A Chat With 'The 1491s' On Making Light Of Heavy Indigenous History
The Native American comedy troupe, The 1491s, is an intertribal group of comedians who have regularly satirized, lampooned, parodied, and teased many aspects of Indian life. This includes digs at Westward Expansion as well as more contemporary topics, like New Age Shamanism and Hollywood depictions of the First Nations. Well-established on YouTube, the five members have committed much of their energy recently on their first theatrical production, Between Two Knees, which premiered this past weekend at the Oregon Shakespeare Festival (OSF) in Ashland, Oregon.
KLCC's Brian Bull caught up with The 1491s after their final preview performance, and interviewed them about their thoughts on crossing from online comedy to the stage.
Brian Bull: This is the first time that the 1491s have ventured away from YouTube video skits, and have done a full-blown theatrical production. How’s it feel?
Sterlin Harjo: It feels really, good. I mean it’s pretty amazing to…we’re used to seeing our videos and making our videos for YouTube, that it’s pretty amazing to watch a play that feels in good way on those videos, it felt the same way on the stage, it’s just a bigger production. But we also embrace the raw and low budgetness of ourselves, like that’s part of our charm, it like…not being fancy, and the play stays true to that.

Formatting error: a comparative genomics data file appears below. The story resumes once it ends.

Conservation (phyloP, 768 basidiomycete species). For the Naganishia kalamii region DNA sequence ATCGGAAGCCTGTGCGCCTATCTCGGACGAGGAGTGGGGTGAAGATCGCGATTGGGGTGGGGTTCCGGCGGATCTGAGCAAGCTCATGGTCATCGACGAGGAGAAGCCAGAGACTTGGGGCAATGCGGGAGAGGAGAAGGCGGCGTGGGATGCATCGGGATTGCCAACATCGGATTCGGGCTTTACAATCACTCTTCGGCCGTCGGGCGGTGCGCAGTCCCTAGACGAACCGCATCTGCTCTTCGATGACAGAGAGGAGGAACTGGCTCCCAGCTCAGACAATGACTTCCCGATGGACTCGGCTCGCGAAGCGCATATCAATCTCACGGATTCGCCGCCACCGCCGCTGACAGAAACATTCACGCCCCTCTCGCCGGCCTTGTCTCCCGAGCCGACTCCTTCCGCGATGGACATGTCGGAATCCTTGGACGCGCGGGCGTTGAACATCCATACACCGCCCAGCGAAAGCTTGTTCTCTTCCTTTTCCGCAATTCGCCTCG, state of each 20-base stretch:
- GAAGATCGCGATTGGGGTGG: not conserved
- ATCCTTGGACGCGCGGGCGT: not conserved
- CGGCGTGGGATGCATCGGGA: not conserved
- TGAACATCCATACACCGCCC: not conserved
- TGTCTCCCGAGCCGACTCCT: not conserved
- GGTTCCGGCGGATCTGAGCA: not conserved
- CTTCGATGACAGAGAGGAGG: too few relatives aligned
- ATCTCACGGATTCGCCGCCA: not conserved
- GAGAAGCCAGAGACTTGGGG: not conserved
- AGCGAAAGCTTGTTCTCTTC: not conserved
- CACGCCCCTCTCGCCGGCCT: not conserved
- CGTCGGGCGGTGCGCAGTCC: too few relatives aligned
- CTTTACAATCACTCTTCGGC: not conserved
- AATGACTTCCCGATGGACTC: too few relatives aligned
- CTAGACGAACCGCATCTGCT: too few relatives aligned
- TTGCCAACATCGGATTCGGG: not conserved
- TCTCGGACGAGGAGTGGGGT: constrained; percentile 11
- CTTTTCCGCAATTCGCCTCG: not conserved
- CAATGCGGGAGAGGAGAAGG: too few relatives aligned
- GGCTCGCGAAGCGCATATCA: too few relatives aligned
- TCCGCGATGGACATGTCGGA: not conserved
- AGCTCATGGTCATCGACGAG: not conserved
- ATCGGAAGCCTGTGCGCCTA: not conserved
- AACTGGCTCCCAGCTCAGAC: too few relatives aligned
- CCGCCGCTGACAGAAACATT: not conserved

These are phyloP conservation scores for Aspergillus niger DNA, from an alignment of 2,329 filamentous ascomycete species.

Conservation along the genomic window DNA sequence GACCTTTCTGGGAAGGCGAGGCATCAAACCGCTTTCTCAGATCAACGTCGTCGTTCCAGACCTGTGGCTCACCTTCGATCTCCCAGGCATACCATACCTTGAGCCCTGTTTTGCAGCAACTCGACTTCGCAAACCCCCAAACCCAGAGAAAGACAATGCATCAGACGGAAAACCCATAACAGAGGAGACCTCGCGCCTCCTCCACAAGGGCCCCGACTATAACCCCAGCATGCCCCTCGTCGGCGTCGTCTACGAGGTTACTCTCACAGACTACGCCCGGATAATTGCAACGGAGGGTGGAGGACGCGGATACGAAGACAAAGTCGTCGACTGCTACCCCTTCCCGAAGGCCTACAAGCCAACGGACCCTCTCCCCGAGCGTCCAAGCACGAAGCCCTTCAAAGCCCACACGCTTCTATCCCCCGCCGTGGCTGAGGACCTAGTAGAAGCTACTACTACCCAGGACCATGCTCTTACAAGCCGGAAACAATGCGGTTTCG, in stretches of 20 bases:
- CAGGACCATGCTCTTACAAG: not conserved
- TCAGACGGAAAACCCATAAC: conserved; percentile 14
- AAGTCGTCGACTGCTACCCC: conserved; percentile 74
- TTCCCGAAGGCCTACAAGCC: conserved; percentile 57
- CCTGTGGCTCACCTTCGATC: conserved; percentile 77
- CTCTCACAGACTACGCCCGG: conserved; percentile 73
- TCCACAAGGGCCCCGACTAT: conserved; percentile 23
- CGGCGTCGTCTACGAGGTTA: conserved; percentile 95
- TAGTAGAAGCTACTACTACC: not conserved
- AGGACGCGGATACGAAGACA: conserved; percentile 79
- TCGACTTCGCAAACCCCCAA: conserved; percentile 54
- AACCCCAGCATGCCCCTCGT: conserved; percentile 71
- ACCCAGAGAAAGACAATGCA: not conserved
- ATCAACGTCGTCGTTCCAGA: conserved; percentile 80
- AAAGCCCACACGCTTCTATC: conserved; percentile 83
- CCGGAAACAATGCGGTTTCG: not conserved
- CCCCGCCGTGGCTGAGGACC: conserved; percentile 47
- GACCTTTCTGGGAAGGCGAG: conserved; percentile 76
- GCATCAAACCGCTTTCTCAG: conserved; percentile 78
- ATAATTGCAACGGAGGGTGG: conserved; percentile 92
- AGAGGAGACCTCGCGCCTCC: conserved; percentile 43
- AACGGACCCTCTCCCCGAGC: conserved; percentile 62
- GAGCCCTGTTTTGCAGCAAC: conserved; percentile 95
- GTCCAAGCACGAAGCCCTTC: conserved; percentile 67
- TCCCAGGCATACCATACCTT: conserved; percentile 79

Dallas Goldtooth: I’m so excited for this entire play, the purpose of this was really..this was our best attempt to subvert the narrative of what it means to be a native person in the world right now. I like that we are not afraid to make fun and tease white people in this space, and really to challenge the notions of what it means to be an ally, what does it mean to be native, like…I think that’s biggest thing. We went into this with…an intention to just challenge everything. Challenge how do we see ourselves, native people, how do white folks see us, how does the outside world see us in general? So I feel like I’m pretty happy with the accomplishment, here.
Brian Bull: Do you think that comedy is a better vehicle to convey certain messages than a more straightforward, serious, dramatic production?
Bobby Wilson: Maybe it is, maybe it’s not. I dunno. Comedy’s different. I mean like, drama is, very straightforward. It has this very straightforward purpose. Right? Comedy is all over the place. There are people that hate whatever the joke is, and there are people who love whatever the joke is. Especially the type of stuff that we’re talking about. But I personally think that comedy as an art form, as a piece media, can be an incredible tool to just totally subvert people’s expectations about things.
And I find it very beneficial to see when people actually decide that they don’t like a joke, or that they don’t understand it. As long as it makes them think about things…and people who walk out, that’s fine! (LAUGHS) it’s fine! It’s fine! You know what? It’s fine.